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Cristina Padovani

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Rectangular Room Acoustics: How Loud is Too Loud? “Redesigning” the PBL RoomRectangular Room Acoustics: How Loud is Too Loud? “Redesigning” the PBL Room

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​Cristina Padovani, Medical Laboratory Sciences with a Biochemistry Minor

Faculty Mentors

Christina Wesolek (preceptor) and Adebanjo Oriade (Assistant Professor, Physics & Astronomy)

Funding

Howard Hughes Medical Institute

Project Description

I am using new knowledge and creativity to develop a variety of integrated physics experiments for non-science majors, particularly focused on sound and light. I examined high and low frequency sounds, the speed of sound through different media, and the harmonics of sounds. I also had a little fun by using chocolate and marshmallows to study the speed of light, specifically that of the electromagnetic spectrum known as microwaves. I even set up an experiment to test reflection and refraction of light through different media: water, salt water, colored water, and 4 different colors of Jell-O! All of this exploration helped direct me to my final summer project in which I am focusing on answering the question: how does the design of a room either help or hinder the acoustics of that room? For my project, I chose one of the four rectangular PBL rooms (Room 315) in the Harker ISE building to determine the reverberation time, frequency, amplitude (feature of a sound wave), and sound level (intensity in dB) when the room is empty, when music is being played, during aclass, and with simple design applications.

Cristina uses a Sound Level Meter and a Sound Pressure Meter to record sound waves.

Why is this project important to you?

Music has always been an important and influential part of my life. I have learned how to play multiple instruments, including piano, which I have been playing for 9 years. I am inspired by the designs of concert halls and how those designs were not only intended to be aesthetically pleasing, but were also intended for practical purposes - to reflect and absorb sound within the concert halls. I was intrigued by these unique designs and wanted to delve into architectural acoustics further.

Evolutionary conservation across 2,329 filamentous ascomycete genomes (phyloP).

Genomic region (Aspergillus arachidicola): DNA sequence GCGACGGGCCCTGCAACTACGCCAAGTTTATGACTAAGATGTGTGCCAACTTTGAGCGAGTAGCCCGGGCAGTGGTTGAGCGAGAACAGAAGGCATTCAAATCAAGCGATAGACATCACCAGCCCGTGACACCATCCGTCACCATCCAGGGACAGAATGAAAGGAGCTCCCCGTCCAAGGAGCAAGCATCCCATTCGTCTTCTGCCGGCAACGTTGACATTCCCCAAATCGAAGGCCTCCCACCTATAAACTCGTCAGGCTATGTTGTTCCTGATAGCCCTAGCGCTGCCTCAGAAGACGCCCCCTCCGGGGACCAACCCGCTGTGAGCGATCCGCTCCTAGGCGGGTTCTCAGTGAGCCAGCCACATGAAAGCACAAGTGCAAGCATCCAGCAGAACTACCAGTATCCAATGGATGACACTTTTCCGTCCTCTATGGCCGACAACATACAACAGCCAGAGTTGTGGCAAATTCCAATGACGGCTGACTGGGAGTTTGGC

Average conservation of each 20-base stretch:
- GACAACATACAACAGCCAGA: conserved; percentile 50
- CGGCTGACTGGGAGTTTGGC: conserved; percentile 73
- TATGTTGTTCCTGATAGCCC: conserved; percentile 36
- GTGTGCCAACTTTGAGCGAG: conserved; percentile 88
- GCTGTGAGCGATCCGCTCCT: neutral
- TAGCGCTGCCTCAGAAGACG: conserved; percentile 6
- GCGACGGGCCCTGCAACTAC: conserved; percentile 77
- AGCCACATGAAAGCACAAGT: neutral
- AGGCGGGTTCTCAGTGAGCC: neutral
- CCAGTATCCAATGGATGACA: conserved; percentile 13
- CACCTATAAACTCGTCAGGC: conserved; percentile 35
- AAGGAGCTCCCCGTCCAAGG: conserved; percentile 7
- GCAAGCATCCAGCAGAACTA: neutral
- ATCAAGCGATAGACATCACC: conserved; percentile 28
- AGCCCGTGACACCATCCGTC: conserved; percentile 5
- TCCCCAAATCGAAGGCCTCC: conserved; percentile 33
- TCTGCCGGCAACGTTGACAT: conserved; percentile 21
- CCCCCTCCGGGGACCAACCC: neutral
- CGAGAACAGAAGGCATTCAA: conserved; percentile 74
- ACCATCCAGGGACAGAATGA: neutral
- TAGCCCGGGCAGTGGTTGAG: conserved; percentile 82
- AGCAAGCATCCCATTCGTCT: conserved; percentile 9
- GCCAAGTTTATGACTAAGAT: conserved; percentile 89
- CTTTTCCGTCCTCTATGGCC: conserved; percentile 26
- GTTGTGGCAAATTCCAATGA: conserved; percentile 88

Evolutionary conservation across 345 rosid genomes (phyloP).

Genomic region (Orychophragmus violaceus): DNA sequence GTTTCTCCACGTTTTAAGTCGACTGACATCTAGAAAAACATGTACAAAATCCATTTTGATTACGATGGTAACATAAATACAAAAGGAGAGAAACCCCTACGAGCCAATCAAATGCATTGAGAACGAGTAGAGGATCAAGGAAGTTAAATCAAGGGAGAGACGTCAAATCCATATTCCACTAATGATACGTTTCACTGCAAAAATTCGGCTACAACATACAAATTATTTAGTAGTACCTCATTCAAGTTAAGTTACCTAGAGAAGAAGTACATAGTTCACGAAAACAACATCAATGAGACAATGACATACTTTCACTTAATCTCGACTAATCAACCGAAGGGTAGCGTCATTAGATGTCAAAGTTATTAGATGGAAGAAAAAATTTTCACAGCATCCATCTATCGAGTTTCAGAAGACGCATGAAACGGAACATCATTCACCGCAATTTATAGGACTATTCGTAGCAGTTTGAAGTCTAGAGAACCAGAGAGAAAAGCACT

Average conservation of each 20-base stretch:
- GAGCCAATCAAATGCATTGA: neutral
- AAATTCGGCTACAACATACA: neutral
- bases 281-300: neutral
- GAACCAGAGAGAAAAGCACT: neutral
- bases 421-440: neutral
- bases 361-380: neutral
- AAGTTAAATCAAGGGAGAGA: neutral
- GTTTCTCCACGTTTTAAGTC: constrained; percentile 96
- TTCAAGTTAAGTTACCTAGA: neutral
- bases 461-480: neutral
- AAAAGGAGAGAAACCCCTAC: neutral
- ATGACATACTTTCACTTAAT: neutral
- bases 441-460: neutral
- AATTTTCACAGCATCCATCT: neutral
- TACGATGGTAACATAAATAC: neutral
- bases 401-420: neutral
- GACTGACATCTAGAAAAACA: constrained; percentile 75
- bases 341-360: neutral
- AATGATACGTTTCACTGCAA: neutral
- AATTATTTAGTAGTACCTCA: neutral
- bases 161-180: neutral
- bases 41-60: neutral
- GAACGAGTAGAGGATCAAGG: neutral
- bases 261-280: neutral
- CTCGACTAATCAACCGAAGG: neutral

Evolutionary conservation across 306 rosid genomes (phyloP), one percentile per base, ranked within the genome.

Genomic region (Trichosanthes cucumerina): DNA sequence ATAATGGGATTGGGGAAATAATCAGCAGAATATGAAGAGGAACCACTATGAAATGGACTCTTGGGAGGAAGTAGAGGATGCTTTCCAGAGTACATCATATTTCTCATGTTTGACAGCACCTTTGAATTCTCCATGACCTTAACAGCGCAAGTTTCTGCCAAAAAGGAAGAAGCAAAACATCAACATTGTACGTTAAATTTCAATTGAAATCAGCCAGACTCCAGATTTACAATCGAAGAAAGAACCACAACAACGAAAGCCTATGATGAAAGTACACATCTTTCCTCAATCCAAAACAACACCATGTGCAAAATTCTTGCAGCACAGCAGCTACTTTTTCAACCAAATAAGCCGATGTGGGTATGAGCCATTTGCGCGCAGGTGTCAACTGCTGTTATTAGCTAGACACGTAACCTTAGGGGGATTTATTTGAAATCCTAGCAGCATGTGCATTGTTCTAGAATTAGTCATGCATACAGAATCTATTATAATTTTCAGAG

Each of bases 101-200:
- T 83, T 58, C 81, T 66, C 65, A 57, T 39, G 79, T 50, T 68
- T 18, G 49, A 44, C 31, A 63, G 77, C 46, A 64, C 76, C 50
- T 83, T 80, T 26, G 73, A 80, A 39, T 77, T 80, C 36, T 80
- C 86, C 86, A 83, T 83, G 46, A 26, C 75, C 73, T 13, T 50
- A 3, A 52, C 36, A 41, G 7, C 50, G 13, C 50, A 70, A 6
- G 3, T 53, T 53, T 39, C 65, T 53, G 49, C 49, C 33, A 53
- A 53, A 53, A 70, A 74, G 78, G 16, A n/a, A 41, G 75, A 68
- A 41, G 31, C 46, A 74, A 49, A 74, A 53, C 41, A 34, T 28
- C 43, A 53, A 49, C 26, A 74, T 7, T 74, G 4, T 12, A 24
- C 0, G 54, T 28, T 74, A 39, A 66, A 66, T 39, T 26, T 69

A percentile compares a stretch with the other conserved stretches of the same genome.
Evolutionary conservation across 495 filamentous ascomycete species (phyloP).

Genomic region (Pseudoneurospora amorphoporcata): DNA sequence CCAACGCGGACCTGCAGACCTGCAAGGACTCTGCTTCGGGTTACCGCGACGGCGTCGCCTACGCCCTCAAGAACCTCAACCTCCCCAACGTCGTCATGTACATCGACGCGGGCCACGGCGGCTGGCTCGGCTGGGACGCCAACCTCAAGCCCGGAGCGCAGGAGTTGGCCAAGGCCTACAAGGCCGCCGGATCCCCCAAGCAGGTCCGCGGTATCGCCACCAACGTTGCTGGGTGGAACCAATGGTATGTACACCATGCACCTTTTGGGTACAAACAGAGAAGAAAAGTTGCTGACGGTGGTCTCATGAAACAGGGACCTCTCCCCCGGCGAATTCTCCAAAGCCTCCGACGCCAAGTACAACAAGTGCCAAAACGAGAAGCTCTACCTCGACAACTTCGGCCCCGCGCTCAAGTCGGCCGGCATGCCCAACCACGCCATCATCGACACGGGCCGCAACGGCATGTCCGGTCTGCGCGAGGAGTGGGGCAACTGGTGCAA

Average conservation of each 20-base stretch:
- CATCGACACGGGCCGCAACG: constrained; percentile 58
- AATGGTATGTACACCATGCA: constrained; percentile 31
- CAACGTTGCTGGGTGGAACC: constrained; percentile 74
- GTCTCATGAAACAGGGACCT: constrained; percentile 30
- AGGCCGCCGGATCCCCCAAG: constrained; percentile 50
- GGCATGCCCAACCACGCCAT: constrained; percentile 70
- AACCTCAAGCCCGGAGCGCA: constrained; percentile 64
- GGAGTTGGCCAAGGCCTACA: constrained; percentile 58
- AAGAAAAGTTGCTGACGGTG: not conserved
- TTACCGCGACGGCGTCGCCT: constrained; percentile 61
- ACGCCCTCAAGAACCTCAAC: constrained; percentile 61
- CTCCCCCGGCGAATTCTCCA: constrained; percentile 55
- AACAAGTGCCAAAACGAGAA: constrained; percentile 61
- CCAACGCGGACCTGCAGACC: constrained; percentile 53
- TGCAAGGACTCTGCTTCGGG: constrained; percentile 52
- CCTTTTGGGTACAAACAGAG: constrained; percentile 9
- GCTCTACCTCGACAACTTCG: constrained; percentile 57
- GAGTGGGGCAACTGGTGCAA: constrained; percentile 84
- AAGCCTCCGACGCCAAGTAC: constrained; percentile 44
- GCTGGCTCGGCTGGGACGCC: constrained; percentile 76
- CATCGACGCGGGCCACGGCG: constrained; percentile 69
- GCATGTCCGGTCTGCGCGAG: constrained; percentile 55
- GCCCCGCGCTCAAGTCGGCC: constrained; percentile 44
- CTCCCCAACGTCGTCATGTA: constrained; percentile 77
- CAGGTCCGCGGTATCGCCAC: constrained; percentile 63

How has this project impacted you both personally and professionally?

This project has challenged me to become more scientifically well-rounded by conducting physics research, which I have not previously done. I learned that I should never be afraid to take on something new and to always keep an open mind. In the future, I would like to work in an oncological research lab. This research project has taught me to make sure that I learn something new every day and I will apply that mindset when I research cancer.

How has the interdisciplinary nature of the work influenced the project?

I have taken several classes in the ISE Lab in the problem-based learning (PBL) rooms, which are great for interdisciplinary group work. In order to improve the learning experience, my goal is to enhance the way that sounds travel in a classroom so that it is easier to hear when discussing a project in small groups, as well as listening to presentations. My summer research study focuses on the way that sound travels so that I can spark changes in the overall design of PBL classrooms.

​Cristina analyzes various features of recorded waveforms through a software program.​

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Cristina Padovani
  • Interdisciplinary Science Learning Laboratories
  • 221 Academy Street, Suite 402
  • University of Delaware
  • Newark, DE 19716, USA
  • Phone: 302-831-6400
  • isll-info@udel.edu